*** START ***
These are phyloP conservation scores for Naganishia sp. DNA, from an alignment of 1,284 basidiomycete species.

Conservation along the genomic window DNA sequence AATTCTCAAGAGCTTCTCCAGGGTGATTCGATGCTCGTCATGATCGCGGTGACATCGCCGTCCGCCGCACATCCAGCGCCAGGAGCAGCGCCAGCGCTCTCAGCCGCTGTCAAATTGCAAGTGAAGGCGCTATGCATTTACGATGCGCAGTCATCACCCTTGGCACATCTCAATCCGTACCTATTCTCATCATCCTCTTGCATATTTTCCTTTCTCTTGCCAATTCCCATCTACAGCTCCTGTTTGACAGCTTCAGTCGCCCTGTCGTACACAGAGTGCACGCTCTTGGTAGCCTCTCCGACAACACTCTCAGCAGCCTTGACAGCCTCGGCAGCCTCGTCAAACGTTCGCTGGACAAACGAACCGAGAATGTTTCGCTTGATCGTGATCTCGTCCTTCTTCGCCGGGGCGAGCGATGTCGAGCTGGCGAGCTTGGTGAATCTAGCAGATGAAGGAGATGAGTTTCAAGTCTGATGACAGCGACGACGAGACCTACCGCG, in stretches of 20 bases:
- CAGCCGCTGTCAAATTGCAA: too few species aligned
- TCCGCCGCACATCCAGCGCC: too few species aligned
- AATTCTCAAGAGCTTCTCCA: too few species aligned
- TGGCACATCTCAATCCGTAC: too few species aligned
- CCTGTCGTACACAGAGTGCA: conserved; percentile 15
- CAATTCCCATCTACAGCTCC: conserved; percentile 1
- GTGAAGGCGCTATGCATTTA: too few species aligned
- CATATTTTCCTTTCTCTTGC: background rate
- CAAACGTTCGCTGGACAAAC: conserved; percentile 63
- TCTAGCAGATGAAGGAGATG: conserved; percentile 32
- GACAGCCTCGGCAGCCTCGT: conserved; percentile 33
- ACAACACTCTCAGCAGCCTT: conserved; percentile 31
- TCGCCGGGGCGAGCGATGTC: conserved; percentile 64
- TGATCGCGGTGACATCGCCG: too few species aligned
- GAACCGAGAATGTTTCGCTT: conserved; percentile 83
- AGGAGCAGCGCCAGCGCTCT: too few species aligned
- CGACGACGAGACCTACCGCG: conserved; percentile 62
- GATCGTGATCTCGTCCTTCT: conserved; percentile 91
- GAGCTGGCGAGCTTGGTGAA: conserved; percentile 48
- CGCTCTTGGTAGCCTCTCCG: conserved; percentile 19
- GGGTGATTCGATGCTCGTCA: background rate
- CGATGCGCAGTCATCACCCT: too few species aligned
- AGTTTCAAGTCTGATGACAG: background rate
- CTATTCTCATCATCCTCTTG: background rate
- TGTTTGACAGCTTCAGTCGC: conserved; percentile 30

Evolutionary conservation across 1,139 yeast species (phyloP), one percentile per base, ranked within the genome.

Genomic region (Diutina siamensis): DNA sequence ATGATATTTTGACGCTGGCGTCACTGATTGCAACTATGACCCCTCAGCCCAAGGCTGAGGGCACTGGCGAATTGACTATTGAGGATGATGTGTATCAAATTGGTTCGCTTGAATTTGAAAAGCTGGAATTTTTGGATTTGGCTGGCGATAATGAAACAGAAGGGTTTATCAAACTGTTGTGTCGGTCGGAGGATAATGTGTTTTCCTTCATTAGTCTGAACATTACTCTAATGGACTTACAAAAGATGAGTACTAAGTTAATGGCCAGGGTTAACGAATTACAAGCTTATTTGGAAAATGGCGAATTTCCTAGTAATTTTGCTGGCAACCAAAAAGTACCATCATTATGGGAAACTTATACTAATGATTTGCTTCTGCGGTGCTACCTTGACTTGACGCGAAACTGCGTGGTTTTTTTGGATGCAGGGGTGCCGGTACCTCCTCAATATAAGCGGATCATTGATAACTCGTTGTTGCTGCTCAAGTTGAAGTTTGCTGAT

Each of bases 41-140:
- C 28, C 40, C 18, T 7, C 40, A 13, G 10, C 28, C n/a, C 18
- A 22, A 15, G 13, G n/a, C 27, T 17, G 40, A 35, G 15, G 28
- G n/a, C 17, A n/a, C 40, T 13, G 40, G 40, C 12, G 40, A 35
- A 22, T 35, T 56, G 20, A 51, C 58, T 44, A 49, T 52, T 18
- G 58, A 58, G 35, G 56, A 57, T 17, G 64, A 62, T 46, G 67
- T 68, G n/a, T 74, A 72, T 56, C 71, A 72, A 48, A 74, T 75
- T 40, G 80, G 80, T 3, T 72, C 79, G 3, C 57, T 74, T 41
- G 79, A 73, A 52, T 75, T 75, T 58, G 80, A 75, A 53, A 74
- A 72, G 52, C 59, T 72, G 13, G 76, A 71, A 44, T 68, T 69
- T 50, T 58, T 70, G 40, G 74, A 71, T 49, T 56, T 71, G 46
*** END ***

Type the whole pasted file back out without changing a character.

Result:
These are phyloP conservation scores for Naganishia sp. DNA, from an alignment of 1,284 basidiomycete species.

Conservation along the genomic window DNA sequence AATTCTCAAGAGCTTCTCCAGGGTGATTCGATGCTCGTCATGATCGCGGTGACATCGCCGTCCGCCGCACATCCAGCGCCAGGAGCAGCGCCAGCGCTCTCAGCCGCTGTCAAATTGCAAGTGAAGGCGCTATGCATTTACGATGCGCAGTCATCACCCTTGGCACATCTCAATCCGTACCTATTCTCATCATCCTCTTGCATATTTTCCTTTCTCTTGCCAATTCCCATCTACAGCTCCTGTTTGACAGCTTCAGTCGCCCTGTCGTACACAGAGTGCACGCTCTTGGTAGCCTCTCCGACAACACTCTCAGCAGCCTTGACAGCCTCGGCAGCCTCGTCAAACGTTCGCTGGACAAACGAACCGAGAATGTTTCGCTTGATCGTGATCTCGTCCTTCTTCGCCGGGGCGAGCGATGTCGAGCTGGCGAGCTTGGTGAATCTAGCAGATGAAGGAGATGAGTTTCAAGTCTGATGACAGCGACGACGAGACCTACCGCG, in stretches of 20 bases:
- CAGCCGCTGTCAAATTGCAA: too few species aligned
- TCCGCCGCACATCCAGCGCC: too few species aligned
- AATTCTCAAGAGCTTCTCCA: too few species aligned
- TGGCACATCTCAATCCGTAC: too few species aligned
- CCTGTCGTACACAGAGTGCA: conserved; percentile 15
- CAATTCCCATCTACAGCTCC: conserved; percentile 1
- GTGAAGGCGCTATGCATTTA: too few species aligned
- CATATTTTCCTTTCTCTTGC: background rate
- CAAACGTTCGCTGGACAAAC: conserved; percentile 63
- TCTAGCAGATGAAGGAGATG: conserved; percentile 32
- GACAGCCTCGGCAGCCTCGT: conserved; percentile 33
- ACAACACTCTCAGCAGCCTT: conserved; percentile 31
- TCGCCGGGGCGAGCGATGTC: conserved; percentile 64
- TGATCGCGGTGACATCGCCG: too few species aligned
- GAACCGAGAATGTTTCGCTT: conserved; percentile 83
- AGGAGCAGCGCCAGCGCTCT: too few species aligned
- CGACGACGAGACCTACCGCG: conserved; percentile 62
- GATCGTGATCTCGTCCTTCT: conserved; percentile 91
- GAGCTGGCGAGCTTGGTGAA: conserved; percentile 48
- CGCTCTTGGTAGCCTCTCCG: conserved; percentile 19
- GGGTGATTCGATGCTCGTCA: background rate
- CGATGCGCAGTCATCACCCT: too few species aligned
- AGTTTCAAGTCTGATGACAG: background rate
- CTATTCTCATCATCCTCTTG: background rate
- TGTTTGACAGCTTCAGTCGC: conserved; percentile 30

Evolutionary conservation across 1,139 yeast species (phyloP), one percentile per base, ranked within the genome.

Genomic region (Diutina siamensis): DNA sequence ATGATATTTTGACGCTGGCGTCACTGATTGCAACTATGACCCCTCAGCCCAAGGCTGAGGGCACTGGCGAATTGACTATTGAGGATGATGTGTATCAAATTGGTTCGCTTGAATTTGAAAAGCTGGAATTTTTGGATTTGGCTGGCGATAATGAAACAGAAGGGTTTATCAAACTGTTGTGTCGGTCGGAGGATAATGTGTTTTCCTTCATTAGTCTGAACATTACTCTAATGGACTTACAAAAGATGAGTACTAAGTTAATGGCCAGGGTTAACGAATTACAAGCTTATTTGGAAAATGGCGAATTTCCTAGTAATTTTGCTGGCAACCAAAAAGTACCATCATTATGGGAAACTTATACTAATGATTTGCTTCTGCGGTGCTACCTTGACTTGACGCGAAACTGCGTGGTTTTTTTGGATGCAGGGGTGCCGGTACCTCCTCAATATAAGCGGATCATTGATAACTCGTTGTTGCTGCTCAAGTTGAAGTTTGCTGAT

Each of bases 41-140:
- C 28, C 40, C 18, T 7, C 40, A 13, G 10, C 28, C n/a, C 18
- A 22, A 15, G 13, G n/a, C 27, T 17, G 40, A 35, G 15, G 28
- G n/a, C 17, A n/a, C 40, T 13, G 40, G 40, C 12, G 40, A 35
- A 22, T 35, T 56, G 20, A 51, C 58, T 44, A 49, T 52, T 18
- G 58, A 58, G 35, G 56, A 57, T 17, G 64, A 62, T 46, G 67
- T 68, G n/a, T 74, A 72, T 56, C 71, A 72, A 48, A 74, T 75
- T 40, G 80, G 80, T 3, T 72, C 79, G 3, C 57, T 74, T 41
- G 79, A 73, A 52, T 75, T 75, T 58, G 80, A 75, A 53, A 74
- A 72, G 52, C 59, T 72, G 13, G 76, A 71, A 44, T 68, T 69
- T 50, T 58, T 70, G 40, G 74, A 71, T 49, T 56, T 71, G 46